Your ideal: a day spent hiking, reaching a view your kids will never forget and bonding in nature (while getting a nice little work out in). The reality: kids whose legs/feet/arms/nose hurt, constant calls of “I’m thirsty” ––and that’s if you can get the whole gang actually out the door. But don’t worry, we’ve all been there. That’s why we’ve come up with a few tips to get less-than-enthusiastic hikers to hit the trails (or the sidewalk) in stride. Read on to help make it a day you’ll never forget, for all the right reasons!
photo: Ben_Kirkcx via pixabay
1. Call It Macaroni
You don’t have to go on an epic hike up to the top of Half Dome to get that “hikey” feeling. For kids, especially little ones, a walk in the park or even around the neighborhood can be a hike enough. But if your kids groan at the mention of hike, try just calling it something else: a walk, Adventure Steps, or Explorer’s Session. Once you create a less-challenging habit, you can move up to something more strenuous.
2. Walk Like an Egyptian (or a Princess or a Superhero)
Kids love pretend play and there’s no reason a hike has to be any different. Unless the costume poses a major hazard, let the kids dress however they want. Get out capes, princess dresses, robo-arms: whatever it takes to get them psyched. Plus then you can call it a Superhero Stride or Princess Prance (see above).
photo: cherryholt via pixabay
3. Pal Around
Let the kids each bring along a favorite “friend” from their stuffed animal, doll or action figure collection. While you don’t want it to be too big, letting them tote along a companion can add to the fun-factor. Plus be sure and photograph the companions along the way: Teddy at the base of a tree; Elsa hiding with the fairies, etc.
4. Make It a Playdate
Instead of, or in addition to, faux friends, see if you can invite a couple of their besties along. It’s like a playdate, but you get to move, be outside and have an adventure they’ll beg to repeat.
photo: Pexels via pixabay
5. Make It a Hunt
Two words: scavenger hunt. You can do a nature hunt, or a nature photography walk: check out the printable we’ve created here for a checklist of “natural” items to snap a photo of. Or go for a bird watching checklist, like this one. For more tips on turning your walks into scavenger hunts, click here.
6. Document It
Along the way, be sure and let the kids have a chance to take some photos. Toting along a few notepads and letting the kids take a break for a snack and some observations along the way will give them a much-need break and a treasure to remember late on.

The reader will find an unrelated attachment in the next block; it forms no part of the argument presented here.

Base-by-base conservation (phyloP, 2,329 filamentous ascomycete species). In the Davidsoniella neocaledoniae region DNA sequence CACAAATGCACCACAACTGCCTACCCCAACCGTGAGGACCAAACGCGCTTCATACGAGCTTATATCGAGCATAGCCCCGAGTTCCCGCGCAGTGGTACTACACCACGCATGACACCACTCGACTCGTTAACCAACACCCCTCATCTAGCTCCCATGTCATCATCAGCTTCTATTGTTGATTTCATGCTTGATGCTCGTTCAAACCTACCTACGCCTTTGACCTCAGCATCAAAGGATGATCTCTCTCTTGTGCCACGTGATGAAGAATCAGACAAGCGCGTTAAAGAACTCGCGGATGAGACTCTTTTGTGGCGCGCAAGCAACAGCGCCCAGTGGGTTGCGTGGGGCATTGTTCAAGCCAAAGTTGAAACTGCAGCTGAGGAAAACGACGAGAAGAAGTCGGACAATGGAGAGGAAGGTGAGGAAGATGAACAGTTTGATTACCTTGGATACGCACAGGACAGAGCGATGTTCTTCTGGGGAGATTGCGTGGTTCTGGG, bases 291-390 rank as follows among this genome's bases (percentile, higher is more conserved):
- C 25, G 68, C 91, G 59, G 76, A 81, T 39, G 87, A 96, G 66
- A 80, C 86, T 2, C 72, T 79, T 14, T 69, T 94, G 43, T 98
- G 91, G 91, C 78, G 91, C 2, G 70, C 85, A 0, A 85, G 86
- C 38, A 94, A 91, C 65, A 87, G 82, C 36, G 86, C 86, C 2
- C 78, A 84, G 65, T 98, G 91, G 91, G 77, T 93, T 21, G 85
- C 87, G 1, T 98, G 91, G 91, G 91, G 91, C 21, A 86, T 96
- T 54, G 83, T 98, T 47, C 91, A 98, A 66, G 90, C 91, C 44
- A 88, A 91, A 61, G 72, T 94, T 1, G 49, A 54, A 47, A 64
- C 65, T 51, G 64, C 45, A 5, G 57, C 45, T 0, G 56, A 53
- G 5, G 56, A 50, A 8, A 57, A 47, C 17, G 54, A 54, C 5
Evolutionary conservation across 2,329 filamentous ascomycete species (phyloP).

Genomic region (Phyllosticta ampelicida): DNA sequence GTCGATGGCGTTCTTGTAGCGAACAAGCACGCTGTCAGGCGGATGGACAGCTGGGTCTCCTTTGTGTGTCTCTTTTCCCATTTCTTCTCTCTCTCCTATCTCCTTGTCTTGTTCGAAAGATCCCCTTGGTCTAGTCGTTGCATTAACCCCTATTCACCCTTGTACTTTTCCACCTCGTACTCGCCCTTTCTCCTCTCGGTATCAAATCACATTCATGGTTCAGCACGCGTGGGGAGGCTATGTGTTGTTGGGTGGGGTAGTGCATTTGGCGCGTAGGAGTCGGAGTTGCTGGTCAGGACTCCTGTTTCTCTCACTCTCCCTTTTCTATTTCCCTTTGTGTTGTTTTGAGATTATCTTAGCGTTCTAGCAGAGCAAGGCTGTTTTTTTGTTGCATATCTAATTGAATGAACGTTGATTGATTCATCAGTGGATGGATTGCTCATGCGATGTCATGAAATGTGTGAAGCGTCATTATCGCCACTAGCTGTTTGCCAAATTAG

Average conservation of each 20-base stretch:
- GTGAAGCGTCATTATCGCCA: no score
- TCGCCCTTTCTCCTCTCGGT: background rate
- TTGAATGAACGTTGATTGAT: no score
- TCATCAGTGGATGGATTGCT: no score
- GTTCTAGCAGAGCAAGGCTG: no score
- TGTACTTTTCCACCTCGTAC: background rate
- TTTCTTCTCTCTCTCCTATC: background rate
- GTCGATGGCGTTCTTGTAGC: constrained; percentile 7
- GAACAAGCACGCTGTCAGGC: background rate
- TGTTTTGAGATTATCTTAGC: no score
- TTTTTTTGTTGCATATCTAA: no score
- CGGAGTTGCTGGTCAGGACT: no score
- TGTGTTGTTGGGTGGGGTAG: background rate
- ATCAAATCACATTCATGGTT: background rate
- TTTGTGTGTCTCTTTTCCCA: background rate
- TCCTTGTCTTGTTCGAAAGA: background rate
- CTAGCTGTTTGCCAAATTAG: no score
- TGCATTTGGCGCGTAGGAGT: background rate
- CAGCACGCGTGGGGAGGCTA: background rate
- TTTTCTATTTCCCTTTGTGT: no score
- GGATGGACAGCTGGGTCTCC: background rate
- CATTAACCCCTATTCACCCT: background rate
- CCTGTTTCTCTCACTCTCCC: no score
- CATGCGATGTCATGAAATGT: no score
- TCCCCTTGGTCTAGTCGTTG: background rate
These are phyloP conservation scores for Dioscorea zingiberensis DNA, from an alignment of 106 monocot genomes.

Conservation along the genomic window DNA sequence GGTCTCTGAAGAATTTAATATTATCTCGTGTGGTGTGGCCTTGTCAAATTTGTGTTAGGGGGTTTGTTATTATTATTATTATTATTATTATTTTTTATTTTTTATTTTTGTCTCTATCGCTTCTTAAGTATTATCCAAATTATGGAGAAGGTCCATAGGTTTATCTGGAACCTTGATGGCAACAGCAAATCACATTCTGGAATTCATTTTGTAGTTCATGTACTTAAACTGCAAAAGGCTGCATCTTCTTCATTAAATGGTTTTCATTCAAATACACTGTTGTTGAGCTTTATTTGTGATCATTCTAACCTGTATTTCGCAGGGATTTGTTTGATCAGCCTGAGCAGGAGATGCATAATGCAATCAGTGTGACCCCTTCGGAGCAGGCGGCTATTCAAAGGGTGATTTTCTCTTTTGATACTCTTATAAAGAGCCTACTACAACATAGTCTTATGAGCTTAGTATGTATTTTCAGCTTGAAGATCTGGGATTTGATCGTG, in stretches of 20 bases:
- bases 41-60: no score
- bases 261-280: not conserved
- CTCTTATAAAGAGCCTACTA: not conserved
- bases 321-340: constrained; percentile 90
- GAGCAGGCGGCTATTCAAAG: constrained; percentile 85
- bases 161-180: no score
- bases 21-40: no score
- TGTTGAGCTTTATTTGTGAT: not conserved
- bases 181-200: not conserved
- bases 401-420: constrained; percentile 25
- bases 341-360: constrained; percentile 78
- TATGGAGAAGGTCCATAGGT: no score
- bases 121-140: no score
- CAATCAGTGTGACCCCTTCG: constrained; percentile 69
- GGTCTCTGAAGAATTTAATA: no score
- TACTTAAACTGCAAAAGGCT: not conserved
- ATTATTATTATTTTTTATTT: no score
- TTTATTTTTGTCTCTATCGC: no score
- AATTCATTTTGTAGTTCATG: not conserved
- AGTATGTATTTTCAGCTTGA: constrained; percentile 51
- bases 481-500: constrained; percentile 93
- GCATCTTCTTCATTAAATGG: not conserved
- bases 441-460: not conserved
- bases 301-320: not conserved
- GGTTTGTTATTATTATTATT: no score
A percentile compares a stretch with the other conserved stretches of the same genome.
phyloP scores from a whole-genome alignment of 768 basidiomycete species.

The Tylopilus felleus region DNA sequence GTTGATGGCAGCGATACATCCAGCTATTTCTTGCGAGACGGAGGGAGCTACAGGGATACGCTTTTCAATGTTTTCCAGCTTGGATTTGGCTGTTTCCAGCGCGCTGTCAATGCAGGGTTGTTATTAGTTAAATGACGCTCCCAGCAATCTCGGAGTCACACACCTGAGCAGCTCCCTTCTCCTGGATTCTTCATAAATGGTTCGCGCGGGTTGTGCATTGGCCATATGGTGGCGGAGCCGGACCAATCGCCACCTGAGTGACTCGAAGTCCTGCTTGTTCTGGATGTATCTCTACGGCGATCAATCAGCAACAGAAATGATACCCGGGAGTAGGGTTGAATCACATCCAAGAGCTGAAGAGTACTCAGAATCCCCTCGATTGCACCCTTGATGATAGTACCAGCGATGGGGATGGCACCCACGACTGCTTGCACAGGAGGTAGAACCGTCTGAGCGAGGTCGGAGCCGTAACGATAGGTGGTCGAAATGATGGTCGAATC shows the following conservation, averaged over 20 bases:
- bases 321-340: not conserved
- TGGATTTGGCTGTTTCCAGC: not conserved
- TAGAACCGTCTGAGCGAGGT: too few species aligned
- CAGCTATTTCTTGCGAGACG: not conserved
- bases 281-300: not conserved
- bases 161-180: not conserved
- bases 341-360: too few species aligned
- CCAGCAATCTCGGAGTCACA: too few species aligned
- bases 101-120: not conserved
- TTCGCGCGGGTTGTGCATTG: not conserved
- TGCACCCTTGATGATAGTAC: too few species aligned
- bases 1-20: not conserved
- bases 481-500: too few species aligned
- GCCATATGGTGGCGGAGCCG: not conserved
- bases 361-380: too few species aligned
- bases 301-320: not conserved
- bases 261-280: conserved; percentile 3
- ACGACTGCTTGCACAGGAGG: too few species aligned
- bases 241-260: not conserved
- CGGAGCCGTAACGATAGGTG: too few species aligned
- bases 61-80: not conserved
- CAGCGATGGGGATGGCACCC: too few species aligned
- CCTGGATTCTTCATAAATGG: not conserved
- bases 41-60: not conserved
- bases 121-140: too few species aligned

7. Dress to Carry
With younger kids, especially, be sure you are dressed to carry them a little ways if you have to. Don’t expect a 3-year-old to keep up with an older 6-year-old sibling. Having a baby pack or backpack is standard for families with littles but if you’re going for a more epic distance, check out the Piggyback Rider, a carrier designed for parents to give older kids a ride without the aching back or shoulders that come along with it.
photo: Brad Kleinkirchheim via flickr
8. Play Games
Pit stops don’t have to be just for bathroom breaks or snacks. Take a spontaneous play break: we promise your kids will love it. Check out this list of 15 ad-hoc ideas for outdoor play.
9. Snacks! Snacks! Snacks!
Having the right snacks can make all the difference: you want a balance of healthy and energy-sustaining and treats they’ll look forward to. Get the best of both worlds with these energizing bites that are tasty enough to meet the criteria. Get the kids even more excited by having them help make the food the night before. Letting each child pick one special food for the walk can help too! (We’re not above bribery.)
10. Get Creative
Save a few twigs or leaves gathered along your way and use them to create something beautiful later that day or the next day, or even on the hike itself! You can make a crown of leaves or simple creatures, or weave sticks together to form a lovely work of art for your wall. Find out how, here.
Got any tips to add to our list? Sound off in the comments below!
— Amber Guetebier